Nutrition And Diets: Oat Bran-New Superfood For Cancer Patients Seeking to Reduce Radiation-Induced Gut Inflammation
Nutrition And Diets
: Researchers from University of Gothenburg-Sweden, Lund University-Sweden and the University of South Australia in a preclinical study found that dietary oat bran can offset chronic gastrointestinal damage caused by radiotherapy, contradicting long-held clinical recommendations.
The goal of this study was to evaluate the influence of dietary fiber on radiation-induced inflammation.
For the study C57BL/6J male mice were fed a high-oat bran diet (15% fiber) or a no-fiber diet (0% fiber) and were either irradiated (32 Gy delivered in four fractions) to the colorectal region or only sedated (controls).
The dietary intervention started at 2 weeks before irradiation and lasted for 1, 6, and 18 weeks after irradiation, at which time points mice were sacrificed and their serum samples were assayed for 23 cytokines and chemokines.
The detailed analysis showed that irradiation increased the serum cytokine levels at all the time points analyzed. The No-fiber irradiated mice had significantly higher levels of pro-inflammatory cytokines than the high-oat irradiated mice at all time points. The results indicate that a fiber-rich oat bran diet reduces the intensity of radiation-induced inflammation, both at an early and late stage.
Based on the results, it seems that the advice to follow a low-fiber diet during radiotherapy may increase the risk of decreased intestinal health in cancer survivors.
The research findings are published in the journal: Nutrients https://www.mdpi.com/2072-6643/12/8/2172
The high-fiber food item was able to lower inflammation levels, sidestepping the effects of radiation, indicating that the humble oat could be the new superfood for cancer patients as the international research shows a diet rich in fiber could significantly reduce radiation-induced gut inflammation.
Dr Andrea Stringer, gastroenterology and oncology researcher from University of South Australia says that the research provides critical new insights for radiology patients.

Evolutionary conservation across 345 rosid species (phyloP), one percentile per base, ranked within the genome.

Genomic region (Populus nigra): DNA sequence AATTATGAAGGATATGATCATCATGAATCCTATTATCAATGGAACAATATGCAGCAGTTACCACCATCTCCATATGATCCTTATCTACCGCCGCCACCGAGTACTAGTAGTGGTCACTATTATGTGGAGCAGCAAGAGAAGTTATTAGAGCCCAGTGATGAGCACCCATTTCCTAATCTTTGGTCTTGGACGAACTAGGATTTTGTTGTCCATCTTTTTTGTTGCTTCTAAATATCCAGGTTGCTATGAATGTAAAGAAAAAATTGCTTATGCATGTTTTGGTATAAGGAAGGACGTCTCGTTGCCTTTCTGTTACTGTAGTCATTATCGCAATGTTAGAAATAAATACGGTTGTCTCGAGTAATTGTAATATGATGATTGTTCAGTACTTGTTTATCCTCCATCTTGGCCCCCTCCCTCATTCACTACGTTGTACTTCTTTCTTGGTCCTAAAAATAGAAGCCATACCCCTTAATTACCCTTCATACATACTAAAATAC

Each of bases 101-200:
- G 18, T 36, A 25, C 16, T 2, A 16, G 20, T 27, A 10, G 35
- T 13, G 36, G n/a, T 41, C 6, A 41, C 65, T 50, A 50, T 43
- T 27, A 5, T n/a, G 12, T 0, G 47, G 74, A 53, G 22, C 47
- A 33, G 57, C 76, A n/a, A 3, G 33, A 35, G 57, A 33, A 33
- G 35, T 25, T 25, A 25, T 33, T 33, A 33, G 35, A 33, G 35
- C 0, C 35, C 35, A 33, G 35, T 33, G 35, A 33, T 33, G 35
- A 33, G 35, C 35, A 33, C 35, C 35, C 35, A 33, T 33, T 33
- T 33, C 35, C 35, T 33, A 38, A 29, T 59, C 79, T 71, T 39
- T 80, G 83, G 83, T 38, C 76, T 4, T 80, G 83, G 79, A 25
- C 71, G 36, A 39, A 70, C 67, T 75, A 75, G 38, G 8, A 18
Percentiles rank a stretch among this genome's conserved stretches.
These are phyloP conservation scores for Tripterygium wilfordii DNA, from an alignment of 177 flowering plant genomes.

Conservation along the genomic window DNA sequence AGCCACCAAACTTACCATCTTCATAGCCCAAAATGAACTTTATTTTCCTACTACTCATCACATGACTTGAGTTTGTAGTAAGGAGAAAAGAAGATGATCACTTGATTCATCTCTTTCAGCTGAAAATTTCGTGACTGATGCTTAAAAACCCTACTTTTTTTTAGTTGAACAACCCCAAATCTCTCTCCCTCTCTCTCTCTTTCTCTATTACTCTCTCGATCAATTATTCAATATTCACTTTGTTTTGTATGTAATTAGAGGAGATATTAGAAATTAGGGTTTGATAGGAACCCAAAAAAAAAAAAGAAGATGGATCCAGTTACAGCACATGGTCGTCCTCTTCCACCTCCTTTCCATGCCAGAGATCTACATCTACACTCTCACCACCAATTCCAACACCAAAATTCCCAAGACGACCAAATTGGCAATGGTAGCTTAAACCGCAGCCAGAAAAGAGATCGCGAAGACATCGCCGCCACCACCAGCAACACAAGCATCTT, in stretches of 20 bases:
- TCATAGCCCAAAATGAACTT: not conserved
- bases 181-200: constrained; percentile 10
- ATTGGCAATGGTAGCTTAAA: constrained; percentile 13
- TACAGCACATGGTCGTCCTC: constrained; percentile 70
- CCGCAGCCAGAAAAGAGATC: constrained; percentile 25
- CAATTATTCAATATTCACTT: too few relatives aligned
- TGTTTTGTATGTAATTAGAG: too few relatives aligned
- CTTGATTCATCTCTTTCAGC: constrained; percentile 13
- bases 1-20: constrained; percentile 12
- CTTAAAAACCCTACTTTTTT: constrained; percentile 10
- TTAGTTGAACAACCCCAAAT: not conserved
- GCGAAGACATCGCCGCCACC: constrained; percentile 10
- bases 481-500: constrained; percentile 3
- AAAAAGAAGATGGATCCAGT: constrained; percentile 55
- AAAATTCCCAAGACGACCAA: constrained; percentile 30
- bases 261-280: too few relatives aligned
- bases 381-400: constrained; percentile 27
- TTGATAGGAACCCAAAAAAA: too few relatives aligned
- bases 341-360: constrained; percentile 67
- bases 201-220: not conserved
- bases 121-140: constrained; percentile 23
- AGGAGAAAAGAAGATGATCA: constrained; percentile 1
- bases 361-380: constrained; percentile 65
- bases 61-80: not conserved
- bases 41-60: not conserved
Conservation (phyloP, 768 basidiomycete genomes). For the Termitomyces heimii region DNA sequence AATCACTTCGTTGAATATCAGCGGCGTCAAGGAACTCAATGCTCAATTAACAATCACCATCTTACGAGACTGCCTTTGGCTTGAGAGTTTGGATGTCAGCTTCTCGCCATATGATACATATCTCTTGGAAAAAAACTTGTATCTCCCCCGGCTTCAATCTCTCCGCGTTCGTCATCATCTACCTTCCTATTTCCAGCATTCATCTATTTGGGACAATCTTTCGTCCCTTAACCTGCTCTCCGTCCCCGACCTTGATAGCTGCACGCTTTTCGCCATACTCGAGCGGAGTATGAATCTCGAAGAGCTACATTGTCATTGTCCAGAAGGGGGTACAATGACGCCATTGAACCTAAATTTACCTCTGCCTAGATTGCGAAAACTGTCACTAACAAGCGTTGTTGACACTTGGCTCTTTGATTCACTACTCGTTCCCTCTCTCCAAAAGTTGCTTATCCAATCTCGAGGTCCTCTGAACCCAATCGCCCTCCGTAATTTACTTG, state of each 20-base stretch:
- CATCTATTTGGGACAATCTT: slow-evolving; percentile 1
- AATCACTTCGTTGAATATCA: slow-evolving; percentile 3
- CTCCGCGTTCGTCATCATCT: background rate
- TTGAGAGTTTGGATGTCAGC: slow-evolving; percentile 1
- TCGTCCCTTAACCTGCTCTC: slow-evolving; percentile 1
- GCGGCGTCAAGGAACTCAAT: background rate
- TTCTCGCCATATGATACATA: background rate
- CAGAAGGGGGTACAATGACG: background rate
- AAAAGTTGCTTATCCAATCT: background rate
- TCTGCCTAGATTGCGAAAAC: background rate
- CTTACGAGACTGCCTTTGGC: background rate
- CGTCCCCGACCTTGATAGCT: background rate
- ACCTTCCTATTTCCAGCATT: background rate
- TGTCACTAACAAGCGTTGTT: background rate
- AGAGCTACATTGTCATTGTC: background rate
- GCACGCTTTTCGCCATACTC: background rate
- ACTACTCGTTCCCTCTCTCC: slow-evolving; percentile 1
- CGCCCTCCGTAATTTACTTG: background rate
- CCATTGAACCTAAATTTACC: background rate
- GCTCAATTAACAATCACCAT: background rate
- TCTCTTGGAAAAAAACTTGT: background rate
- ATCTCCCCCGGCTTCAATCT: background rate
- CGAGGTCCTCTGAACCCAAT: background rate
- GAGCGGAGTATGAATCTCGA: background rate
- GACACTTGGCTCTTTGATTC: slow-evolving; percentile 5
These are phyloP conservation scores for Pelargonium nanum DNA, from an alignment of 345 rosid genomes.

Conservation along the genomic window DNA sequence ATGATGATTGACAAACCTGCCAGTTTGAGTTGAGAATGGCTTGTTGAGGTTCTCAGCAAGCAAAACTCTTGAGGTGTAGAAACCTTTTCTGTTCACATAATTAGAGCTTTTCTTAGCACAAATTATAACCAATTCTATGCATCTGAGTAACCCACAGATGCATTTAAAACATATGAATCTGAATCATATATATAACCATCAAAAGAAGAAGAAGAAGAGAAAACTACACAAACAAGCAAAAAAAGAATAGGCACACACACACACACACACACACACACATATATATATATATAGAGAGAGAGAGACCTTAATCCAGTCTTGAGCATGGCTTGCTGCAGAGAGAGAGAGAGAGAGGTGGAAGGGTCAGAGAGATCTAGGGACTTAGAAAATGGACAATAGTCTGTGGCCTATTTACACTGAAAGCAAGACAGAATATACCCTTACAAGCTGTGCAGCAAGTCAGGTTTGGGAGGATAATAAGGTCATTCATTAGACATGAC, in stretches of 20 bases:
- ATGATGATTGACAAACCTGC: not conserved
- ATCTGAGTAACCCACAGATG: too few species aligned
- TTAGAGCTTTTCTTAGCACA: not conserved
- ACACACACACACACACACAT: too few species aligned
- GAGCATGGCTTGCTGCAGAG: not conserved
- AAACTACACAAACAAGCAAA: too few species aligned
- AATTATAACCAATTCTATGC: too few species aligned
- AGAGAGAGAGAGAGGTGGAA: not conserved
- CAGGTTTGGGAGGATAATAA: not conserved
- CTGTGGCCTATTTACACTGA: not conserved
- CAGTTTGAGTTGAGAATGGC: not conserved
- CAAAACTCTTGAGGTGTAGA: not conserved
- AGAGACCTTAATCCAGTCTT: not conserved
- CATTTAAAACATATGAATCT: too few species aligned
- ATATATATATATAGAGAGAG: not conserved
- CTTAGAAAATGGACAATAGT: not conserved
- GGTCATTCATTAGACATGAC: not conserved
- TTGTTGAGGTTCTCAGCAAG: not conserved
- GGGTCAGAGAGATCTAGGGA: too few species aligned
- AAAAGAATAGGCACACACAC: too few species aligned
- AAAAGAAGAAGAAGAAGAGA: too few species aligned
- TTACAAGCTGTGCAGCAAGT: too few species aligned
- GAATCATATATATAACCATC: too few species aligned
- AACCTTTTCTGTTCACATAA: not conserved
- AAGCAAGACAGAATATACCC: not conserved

Dr Stringer told Thailand Medical News, "Cancer patients are often advised to follow a restricted fiber diet. This is because a diet high in fiber is believed to exacerbate bloating and diarrhea both common side effects of radiotherapy.”
He added, "Yet, this advice is not unequivocally evidence-based, with insufficient fiber potentially being counterproductive and exacerbating gastrointestinal toxicity. Our study compared the effects of high-fiber and no-fiber diets, finding that a fiber-free diet is actually worse for subjects undergoing radiotherapy treatment.”
The study findings showed that a diet without fiber generates inflammatory cytokines which are present for a long time following radiation, resulting in increased inflammation of the digestive system. Conversely, a fiber-rich diet decreases the presence of cytokines to reduce radiation-induced inflammation, both in the short and the long term.
Typically intestinal issues following radiotherapy are problematic for many cancer survivors.
Dr Stringer said, &qu
ot;In Europe, approximately one million pelvic-organ cancer survivors suffer from compromised intestinal health due to radiation-induced gastrointestinal symptoms. This is also commonplace in Australia and around the world with no immediate cure or effective treatment. If we can prevent some of inflammation resulting from radiation simply by adjusting dietary fiber levels, we could improve long-term, and possibly life-long, intestinal health among cancer survivors."
Oat bran is a great source of polyphenols, which are plant-based molecules that act as antioxidants. Oat bran is especially high in antioxidants compared to other parts of the oat grain, and it is a particularly good source of phytic acid, ferulic acid, and powerful avenanthramides .
Avenanthramides are a family of antioxidants unique to oats. They have been linked to reduced inflammation, anticancer properties, and lower blood pressure levels. https://pubmed.ncbi.nlm.nih.gov/18461339/
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